Facing up to the fear of rejection

the-fear-of-rejection

I realized a long time ago that I am an introvert and not just that, but I am the worst kind of introvert.

A shy one.

For me, navigating social situations is as violent and harrowing an experience as walking across a minefield.

 

I come away feeling exhausted. The kind of tired that seems to stretch through your bones making you limp and lifeless.

 

As a child I remember the world feeling big and garish. Going new places or having to make new friends arose the same feeling inside of me as losing my mum in the supermarket. A wild-eyed, pursed-lipped panic.

 

I thought as I grew older the feeling would fade but I’ve carried the same trouble with me into adulthood.  

 

The root of my shyness, as with most afflictions of the heart, is fear.

 

The fear that causes my voice to catch in my throat. The fear that suppresses my innate urge to love others. The fear that dulls the kaleidoscope of colours in this world.

 

The fear of rejection.

 

It has always plagued me. Sneakily crawling back into my life as it takes on new shapes and forms.


 

My fear of rejection causes me to shrink, inhibiting the hospitality that gives me life.

 

One of my greatest joys is welcoming people into our home.

 

I think that’s why I love food so much, because it brings us together. We gather around slices of pizza or steaming bowls of soup and we are united as one.

 

I’ve always hoped that someday I will be lucky enough to have a home with a gigantic kitchen and dining table so there will always be space to pull up one more chair.

 

But the desire to make people feel welcome, to talk to strangers and to make new friends is shadowed by this belief that they won’t like me.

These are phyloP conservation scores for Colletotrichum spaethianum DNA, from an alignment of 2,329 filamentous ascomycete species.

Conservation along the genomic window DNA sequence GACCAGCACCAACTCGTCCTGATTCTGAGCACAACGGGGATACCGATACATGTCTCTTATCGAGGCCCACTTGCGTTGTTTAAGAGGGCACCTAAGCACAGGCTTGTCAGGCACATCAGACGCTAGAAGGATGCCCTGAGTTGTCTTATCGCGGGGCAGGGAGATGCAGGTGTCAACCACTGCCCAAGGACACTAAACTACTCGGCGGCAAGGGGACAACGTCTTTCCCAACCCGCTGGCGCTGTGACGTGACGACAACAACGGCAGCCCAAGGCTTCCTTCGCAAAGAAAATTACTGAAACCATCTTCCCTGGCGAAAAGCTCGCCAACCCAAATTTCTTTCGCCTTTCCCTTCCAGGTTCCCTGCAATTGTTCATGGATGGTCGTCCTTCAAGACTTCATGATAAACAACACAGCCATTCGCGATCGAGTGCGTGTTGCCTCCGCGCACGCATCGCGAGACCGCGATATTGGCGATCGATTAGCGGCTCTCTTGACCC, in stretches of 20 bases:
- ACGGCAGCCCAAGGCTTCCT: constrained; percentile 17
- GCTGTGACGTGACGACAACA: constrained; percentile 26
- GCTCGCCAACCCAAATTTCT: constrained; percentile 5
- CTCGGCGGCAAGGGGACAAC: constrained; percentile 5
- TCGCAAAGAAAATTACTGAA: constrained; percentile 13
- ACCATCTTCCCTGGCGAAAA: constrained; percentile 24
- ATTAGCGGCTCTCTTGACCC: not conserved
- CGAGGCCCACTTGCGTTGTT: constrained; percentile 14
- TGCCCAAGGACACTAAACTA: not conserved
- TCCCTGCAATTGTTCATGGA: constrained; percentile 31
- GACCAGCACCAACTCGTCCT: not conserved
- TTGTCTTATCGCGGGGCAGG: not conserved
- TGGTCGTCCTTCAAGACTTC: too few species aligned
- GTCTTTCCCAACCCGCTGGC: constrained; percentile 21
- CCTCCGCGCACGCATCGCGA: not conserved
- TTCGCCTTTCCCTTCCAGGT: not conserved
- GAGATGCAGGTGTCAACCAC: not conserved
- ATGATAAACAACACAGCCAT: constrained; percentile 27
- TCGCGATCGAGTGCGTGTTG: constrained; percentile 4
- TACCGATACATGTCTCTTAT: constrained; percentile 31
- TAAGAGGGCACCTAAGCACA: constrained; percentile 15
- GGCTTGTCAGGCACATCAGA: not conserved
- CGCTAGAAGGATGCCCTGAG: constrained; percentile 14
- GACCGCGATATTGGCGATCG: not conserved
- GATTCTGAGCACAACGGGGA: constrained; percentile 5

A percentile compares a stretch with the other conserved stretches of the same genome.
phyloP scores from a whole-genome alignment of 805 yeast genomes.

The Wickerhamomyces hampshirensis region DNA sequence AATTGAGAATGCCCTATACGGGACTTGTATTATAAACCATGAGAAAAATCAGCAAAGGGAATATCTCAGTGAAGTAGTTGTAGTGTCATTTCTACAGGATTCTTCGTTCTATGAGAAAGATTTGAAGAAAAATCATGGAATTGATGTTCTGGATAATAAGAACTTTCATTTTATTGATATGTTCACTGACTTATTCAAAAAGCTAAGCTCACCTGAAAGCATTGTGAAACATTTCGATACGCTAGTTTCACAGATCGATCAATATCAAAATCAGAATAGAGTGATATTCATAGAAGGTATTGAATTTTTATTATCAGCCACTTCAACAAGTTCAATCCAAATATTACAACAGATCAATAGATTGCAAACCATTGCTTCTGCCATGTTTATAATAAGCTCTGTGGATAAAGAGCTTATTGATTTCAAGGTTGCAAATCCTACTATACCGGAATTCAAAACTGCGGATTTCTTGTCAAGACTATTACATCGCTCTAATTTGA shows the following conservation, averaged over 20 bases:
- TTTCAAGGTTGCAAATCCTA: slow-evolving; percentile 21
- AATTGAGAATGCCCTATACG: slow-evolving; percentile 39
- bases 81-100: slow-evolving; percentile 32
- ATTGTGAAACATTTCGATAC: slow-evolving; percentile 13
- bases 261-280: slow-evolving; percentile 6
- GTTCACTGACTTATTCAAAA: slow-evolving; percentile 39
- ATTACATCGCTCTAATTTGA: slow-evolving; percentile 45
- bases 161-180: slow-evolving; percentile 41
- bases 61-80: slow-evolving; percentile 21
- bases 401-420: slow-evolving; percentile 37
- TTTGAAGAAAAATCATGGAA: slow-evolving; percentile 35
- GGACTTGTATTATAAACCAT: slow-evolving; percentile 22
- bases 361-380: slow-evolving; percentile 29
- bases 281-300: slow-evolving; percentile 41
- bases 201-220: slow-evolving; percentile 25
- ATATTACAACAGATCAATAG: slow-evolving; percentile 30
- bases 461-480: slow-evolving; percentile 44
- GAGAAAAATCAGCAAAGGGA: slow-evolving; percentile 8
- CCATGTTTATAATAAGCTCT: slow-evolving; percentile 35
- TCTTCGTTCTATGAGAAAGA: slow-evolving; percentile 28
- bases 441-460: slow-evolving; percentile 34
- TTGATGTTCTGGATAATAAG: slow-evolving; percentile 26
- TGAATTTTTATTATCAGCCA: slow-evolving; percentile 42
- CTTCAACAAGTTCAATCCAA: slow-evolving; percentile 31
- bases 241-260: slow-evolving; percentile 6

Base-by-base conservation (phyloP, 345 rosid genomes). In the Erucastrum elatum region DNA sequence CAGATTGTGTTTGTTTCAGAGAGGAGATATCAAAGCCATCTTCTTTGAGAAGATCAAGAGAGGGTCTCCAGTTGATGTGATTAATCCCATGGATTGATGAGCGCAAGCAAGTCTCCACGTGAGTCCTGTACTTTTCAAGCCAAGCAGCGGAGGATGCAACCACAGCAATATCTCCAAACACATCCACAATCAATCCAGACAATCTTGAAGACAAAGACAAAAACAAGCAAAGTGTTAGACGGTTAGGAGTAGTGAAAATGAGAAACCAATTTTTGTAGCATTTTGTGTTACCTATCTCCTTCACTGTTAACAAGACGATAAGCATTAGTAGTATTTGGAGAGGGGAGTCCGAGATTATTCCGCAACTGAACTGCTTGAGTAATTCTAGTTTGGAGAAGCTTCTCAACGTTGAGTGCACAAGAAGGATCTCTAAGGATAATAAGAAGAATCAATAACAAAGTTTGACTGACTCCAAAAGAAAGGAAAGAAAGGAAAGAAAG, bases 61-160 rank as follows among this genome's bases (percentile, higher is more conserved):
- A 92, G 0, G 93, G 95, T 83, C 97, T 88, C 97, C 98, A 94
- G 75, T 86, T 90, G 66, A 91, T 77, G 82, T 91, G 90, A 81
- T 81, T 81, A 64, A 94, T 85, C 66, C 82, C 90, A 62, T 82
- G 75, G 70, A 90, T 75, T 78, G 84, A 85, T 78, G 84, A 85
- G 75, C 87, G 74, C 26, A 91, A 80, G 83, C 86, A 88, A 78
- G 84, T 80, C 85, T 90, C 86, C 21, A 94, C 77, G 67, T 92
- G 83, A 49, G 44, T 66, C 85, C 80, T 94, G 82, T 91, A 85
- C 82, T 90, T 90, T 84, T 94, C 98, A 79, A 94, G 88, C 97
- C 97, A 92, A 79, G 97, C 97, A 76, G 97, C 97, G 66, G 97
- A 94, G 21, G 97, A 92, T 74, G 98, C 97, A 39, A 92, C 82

So before they even tell me they have other plans or other friends I shut them out.


 

The fear of rejection has trampled all over romance in my life as well.

 

For as long as I can remember I’ve been infatuated with someone. Because loving feels as natural as breathing to me. I can hardly contain the swelling affection that sings within my heart.

 

But far too often I’ve found myself pining after someone for years because I’m so afraid that they won’t feel the same way about me.

 

Loving someone feels like far too much to ask. The risk of heartbreak seals my lips shut.

 

Rather than allow someone the chance to know and love me, I keep them at arm’s length and shy away from my feelings.


 

And in my day to day life, the fear of rejection makes conversations feel like an uphill battle.

 

I worry that my opinion won’t be heard or appreciated. I’m concerned that if I speak someone much more clever or witty will shut me down.

 

So I become disengaged. I smile and nod but do not venture to participate in the scene before me.  I save my breath and try to take up as little space as possible.

 

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Over the past month I’ve been unemployed and wrestling with this nagging feeling of unworthiness.

I have found myself withdrawing from my friends and wanting to hide rather than go out and be sociable and last night I finally figured out why that is.

 

Everywhere I go people ask me questions. What do I do? Where am I going? What is my plan?

 

And somewhere deep down I have this belief that what I do defines me. Right now I don’t do anything and therefore I feel like I don’t belong.

 

Without a plan, without a purpose, I am not valuable. I am not interesting. I am not worthy.